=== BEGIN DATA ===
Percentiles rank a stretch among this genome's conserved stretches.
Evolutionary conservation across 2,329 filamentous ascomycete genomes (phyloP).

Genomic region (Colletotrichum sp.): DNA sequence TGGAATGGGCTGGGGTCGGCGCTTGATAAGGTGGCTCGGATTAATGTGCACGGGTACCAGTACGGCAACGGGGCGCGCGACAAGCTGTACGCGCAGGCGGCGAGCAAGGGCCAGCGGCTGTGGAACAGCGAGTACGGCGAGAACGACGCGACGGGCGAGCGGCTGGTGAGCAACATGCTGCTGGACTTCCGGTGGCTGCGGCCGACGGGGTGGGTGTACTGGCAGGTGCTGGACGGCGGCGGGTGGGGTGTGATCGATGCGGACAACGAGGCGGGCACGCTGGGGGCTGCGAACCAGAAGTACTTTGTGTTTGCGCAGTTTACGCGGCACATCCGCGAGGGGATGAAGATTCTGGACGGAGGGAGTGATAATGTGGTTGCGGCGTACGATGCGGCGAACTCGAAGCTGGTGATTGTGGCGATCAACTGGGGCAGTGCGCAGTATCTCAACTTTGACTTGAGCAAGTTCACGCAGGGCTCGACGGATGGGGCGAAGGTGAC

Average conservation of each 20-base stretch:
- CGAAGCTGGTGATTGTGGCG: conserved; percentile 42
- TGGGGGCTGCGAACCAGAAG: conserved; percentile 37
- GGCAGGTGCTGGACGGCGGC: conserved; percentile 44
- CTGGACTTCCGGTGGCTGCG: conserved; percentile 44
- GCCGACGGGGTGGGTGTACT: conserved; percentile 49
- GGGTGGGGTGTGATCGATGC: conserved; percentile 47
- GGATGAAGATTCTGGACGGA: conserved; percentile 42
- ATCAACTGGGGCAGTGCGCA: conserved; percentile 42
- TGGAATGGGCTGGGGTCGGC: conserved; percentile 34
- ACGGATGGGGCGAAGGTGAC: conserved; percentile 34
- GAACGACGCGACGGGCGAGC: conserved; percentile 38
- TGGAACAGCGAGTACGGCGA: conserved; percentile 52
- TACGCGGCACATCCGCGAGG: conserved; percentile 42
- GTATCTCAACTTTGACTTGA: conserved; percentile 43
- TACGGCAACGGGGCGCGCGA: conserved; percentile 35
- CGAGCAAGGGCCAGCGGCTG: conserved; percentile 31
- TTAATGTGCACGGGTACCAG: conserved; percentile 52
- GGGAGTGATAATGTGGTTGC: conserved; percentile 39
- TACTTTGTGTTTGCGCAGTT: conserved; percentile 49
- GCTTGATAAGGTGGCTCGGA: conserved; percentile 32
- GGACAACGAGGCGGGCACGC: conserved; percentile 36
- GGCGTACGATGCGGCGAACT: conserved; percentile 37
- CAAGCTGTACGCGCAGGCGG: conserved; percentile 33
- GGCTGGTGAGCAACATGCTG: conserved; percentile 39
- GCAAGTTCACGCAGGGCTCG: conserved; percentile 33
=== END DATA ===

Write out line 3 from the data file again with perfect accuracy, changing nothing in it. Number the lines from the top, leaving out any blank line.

Genomic region (Colletotrichum sp.): DNA sequence TGGAATGGGCTGGGGTCGGCGCTTGATAAGGTGGCTCGGATTAATGTGCACGGGTACCAGTACGGCAACGGGGCGCGCGACAAGCTGTACGCGCAGGCGGCGAGCAAGGGCCAGCGGCTGTGGAACAGCGAGTACGGCGAGAACGACGCGACGGGCGAGCGGCTGGTGAGCAACATGCTGCTGGACTTCCGGTGGCTGCGGCCGACGGGGTGGGTGTACTGGCAGGTGCTGGACGGCGGCGGGTGGGGTGTGATCGATGCGGACAACGAGGCGGGCACGCTGGGGGCTGCGAACCAGAAGTACTTTGTGTTTGCGCAGTTTACGCGGCACATCCGCGAGGGGATGAAGATTCTGGACGGAGGGAGTGATAATGTGGTTGCGGCGTACGATGCGGCGAACTCGAAGCTGGTGATTGTGGCGATCAACTGGGGCAGTGCGCAGTATCTCAACTTTGACTTGAGCAAGTTCACGCAGGGCTCGACGGATGGGGCGAAGGTGAC